The second blunder came against Canada, where Nepal allowed their opponents to recover from 22 for 5 to reach 114. In October at the last WCL Division Three in Malaysia, Nepal went through a near identical situation against Uganda on the opening day of group play, setting the African side back at 23 for 5 before conceding a 137-run sixth-wicket stand that enabled Uganda to reach 203 for 8. Once again at Division Two in Namibia, the necessary ruthlessness was absent from Nepal's bowlers.

Even still, a strong batting unit would be undaunted with a chase of 115. Nepal on the other hand stumbled out of the gate, losing two wickets before a run was on the board. After the way they collapsed against Uganda on day one, Malla and Khadka had to go about the chase more cautiously than they'd have anticipated when the second innings began. It took Nepal pair 23.1 overs to get there.

Netherlands had no such issues on that last day against Uganda. The Dutch pinned down their opponent at 16 for 4 and barely let them up for air, eventually knocking them over for 79 before chasing in 6.3 overs to overhaul Nepal on net run rate. Had Nepal employed the same efficiency in the field and at bat against Canada as the Dutch did against Uganda, Nepal would have finished with a higher net run rate than Netherlands and would be going on to the WCLC and Intercontinental Cup instead of the Dutch.

One of the most frustrating aspects for Nepal is that they'll know they were good enough to be promoted, having beat Namibia and Netherlands in this tournament. They'll have plenty of time to stew over that because their punishment for a lack of consistency is being trapped in World Cricket League purgatory. If the tournament structure in the last World Cricket League cycle (2010-2014) is continued for the current WCL cycle through 2018, both Nepal and Kenya will not play in any World Cricket League tournaments for three years until the 2018 World Cup Qualifier. For a cricket-mad Associate nation like Nepal, being starved of meaningful 50-over matches for that long is a tough pill to swallow.

After finishing in the three and four spots at 2011 Division Two in the UAE, Hong Kong and Papua New Guinea made the most of their three years of isolated preparation and finished in the top four at the 2014 World Cup Qualifier, thus attaining ODI status. Such has been the downward trend of their cricket that Kenya won't mind sitting still until 2018. At least they remain in Division Two, unlike Canada. With Asian depth running strong and the Americas getting weaker, Canada will have to fight hard to get past Singapore and Malaysia in the next Division Three if they harbour any hopes of retrieving ODI status.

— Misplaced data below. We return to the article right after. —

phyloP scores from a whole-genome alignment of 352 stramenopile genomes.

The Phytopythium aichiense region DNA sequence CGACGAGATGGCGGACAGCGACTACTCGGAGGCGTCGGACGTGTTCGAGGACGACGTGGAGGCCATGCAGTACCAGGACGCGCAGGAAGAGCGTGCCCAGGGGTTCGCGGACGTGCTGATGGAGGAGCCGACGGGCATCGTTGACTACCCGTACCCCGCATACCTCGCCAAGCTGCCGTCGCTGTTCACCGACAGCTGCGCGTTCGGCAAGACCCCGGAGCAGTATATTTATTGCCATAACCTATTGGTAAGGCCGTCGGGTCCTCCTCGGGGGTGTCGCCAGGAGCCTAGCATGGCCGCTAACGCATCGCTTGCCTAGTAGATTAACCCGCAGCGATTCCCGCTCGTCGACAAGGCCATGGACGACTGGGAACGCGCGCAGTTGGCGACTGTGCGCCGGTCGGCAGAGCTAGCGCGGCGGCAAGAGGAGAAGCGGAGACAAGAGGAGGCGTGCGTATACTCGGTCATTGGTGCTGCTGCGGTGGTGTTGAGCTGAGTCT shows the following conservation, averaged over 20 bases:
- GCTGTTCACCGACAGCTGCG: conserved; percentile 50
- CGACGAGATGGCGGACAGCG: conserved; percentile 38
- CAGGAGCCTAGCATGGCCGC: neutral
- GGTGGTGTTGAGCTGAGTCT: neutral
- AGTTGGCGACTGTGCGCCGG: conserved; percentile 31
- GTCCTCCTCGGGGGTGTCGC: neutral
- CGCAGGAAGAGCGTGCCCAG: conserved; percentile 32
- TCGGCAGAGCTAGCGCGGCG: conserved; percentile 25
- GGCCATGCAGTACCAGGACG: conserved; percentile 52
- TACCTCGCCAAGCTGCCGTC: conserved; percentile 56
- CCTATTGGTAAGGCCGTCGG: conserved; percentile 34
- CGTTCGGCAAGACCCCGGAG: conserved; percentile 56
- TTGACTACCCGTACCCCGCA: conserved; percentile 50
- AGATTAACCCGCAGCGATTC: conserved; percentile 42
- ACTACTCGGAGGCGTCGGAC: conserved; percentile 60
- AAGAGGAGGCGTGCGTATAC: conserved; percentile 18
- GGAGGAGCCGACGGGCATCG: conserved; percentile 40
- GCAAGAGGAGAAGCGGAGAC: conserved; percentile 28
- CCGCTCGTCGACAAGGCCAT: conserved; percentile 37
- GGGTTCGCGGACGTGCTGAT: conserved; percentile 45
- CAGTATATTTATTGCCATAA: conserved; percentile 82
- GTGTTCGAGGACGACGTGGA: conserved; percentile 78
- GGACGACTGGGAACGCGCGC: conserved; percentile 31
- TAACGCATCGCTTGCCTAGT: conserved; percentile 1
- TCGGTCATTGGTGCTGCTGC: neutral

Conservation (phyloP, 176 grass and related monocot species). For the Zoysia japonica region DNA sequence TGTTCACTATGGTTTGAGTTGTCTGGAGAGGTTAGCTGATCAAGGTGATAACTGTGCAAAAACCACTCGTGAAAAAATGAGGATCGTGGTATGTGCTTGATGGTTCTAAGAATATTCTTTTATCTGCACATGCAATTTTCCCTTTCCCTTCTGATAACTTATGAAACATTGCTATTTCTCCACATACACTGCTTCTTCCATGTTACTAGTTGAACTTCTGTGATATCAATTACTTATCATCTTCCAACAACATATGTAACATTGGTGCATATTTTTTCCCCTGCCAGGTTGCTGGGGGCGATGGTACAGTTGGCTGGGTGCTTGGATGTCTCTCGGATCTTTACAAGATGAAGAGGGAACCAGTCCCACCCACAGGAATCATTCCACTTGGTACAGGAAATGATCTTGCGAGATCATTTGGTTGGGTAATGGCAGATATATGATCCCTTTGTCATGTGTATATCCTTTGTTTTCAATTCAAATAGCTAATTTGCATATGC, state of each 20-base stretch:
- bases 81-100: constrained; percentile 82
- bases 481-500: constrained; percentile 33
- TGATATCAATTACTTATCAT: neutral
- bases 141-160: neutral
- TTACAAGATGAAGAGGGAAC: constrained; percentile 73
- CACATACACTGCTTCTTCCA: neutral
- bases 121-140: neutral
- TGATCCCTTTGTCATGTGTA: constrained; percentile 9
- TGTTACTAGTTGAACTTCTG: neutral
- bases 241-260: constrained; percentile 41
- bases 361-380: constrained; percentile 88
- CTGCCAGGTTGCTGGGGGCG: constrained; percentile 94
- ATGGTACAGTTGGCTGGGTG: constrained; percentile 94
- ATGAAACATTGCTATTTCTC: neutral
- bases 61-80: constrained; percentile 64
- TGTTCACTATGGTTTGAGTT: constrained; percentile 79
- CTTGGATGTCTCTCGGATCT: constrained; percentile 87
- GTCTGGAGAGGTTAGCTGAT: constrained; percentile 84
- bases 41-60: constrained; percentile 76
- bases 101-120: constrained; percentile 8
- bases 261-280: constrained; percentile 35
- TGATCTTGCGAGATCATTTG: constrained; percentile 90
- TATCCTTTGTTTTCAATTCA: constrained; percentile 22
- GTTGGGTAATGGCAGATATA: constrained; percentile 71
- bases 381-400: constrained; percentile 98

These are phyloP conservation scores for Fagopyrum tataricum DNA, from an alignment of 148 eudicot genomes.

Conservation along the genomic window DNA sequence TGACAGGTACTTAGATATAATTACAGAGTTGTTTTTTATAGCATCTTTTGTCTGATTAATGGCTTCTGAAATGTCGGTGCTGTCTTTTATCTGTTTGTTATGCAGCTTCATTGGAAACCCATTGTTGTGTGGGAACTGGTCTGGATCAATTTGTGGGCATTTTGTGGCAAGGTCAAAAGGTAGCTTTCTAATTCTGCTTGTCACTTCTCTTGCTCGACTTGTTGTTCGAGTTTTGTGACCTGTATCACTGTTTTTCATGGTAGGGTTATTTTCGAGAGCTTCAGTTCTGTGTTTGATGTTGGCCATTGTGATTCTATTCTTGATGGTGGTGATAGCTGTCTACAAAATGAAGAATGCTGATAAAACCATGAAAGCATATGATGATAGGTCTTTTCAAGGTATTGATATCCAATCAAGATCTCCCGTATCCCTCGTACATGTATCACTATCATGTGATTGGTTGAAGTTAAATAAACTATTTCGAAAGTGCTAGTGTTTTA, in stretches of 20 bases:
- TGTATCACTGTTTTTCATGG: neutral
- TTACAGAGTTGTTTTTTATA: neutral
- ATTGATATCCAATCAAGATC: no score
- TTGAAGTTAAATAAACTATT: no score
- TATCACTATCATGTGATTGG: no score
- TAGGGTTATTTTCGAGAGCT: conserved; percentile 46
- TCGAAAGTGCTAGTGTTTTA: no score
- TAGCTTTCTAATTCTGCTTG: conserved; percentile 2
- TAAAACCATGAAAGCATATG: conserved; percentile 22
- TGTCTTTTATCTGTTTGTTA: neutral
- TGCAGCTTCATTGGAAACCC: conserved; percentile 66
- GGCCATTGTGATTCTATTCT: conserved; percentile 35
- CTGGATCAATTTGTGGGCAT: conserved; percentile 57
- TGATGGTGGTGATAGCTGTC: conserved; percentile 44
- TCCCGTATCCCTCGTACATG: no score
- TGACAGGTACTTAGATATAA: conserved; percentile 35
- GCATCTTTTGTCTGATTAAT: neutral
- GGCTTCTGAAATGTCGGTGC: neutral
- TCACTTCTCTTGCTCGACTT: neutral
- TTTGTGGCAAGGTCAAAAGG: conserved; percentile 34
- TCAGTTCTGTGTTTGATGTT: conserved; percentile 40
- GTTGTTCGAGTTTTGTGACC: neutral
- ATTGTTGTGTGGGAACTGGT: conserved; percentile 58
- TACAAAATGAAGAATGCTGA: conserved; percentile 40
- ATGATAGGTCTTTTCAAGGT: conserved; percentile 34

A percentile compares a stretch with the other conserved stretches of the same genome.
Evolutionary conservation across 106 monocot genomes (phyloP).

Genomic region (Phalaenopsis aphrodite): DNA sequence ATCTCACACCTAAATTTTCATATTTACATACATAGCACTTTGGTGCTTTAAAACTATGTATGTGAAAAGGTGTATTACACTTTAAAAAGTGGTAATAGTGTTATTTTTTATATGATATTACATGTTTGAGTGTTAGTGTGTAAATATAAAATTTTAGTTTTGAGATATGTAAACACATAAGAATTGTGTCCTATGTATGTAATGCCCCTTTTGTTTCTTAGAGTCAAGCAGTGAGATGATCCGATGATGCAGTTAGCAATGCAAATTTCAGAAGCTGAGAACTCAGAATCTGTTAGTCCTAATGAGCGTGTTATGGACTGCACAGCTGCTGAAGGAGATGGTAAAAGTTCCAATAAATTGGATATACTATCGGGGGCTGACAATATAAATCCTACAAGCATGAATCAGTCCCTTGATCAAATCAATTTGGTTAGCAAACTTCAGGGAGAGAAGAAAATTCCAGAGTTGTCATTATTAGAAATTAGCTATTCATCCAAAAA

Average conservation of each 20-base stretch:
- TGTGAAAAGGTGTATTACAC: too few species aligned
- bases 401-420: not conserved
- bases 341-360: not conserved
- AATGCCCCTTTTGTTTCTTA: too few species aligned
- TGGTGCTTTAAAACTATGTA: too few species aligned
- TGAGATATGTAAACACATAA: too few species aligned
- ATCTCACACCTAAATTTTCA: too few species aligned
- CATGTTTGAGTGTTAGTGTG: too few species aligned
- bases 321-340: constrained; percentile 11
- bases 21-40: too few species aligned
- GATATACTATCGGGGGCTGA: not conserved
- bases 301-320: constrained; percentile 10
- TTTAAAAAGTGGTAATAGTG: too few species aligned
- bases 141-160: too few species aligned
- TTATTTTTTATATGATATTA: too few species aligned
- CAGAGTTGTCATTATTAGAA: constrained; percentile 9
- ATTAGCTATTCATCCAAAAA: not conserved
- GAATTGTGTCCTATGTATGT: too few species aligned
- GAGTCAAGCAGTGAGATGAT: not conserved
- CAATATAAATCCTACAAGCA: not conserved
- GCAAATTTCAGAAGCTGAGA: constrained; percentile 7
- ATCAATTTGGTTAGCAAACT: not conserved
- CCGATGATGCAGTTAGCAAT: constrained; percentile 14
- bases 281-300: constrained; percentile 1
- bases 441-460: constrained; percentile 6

The Cricket Association of Nepal recently awarded central contracts for its players ahead of Division Two, but after the World T20 Qualifier this summer, there is little scheduled for Nepal on the international calendar and that may make it difficult for those contacts to be renewed. Even if they are, Nepal will have to work hard to overcome the 50-over stagnation in the same way that Hong Kong and PNG did to gain promotion when 2018 comes around. And that's if the ICC still has the desire to continue funding the WCLC and Intercontinental Cup four years from now, which is no sure thing following recent proclamations about streamlining administrative processes coming out of the Big Three takeover.

While Namibia and Netherlands fully deserved their promotion, it is unfortunate that Nepal didn't make it into the top two because it would have been a major shot in the arm for the Intercontinental Cup. The ICC's four-day first-class competition for Associates has been a helpful developmental tool for players but hasn't been embraced from a marketing or promotional standpoint. There is little doubt that the appearance of Ireland in Kathmandu for a four-day fixture would have produced crowds in excess of 15,000 per day. That would have been a positive not just for Nepal, but for everyone in the competition.

Five-figure crowds or not, Netherlands are happy to return to the WCLC and Intercontinental Cup. January 23 was a Netherlands nightmare in 2014 but the same date turned into a Dutch dream in 2015. Now they have a seat back at the head table of Associates.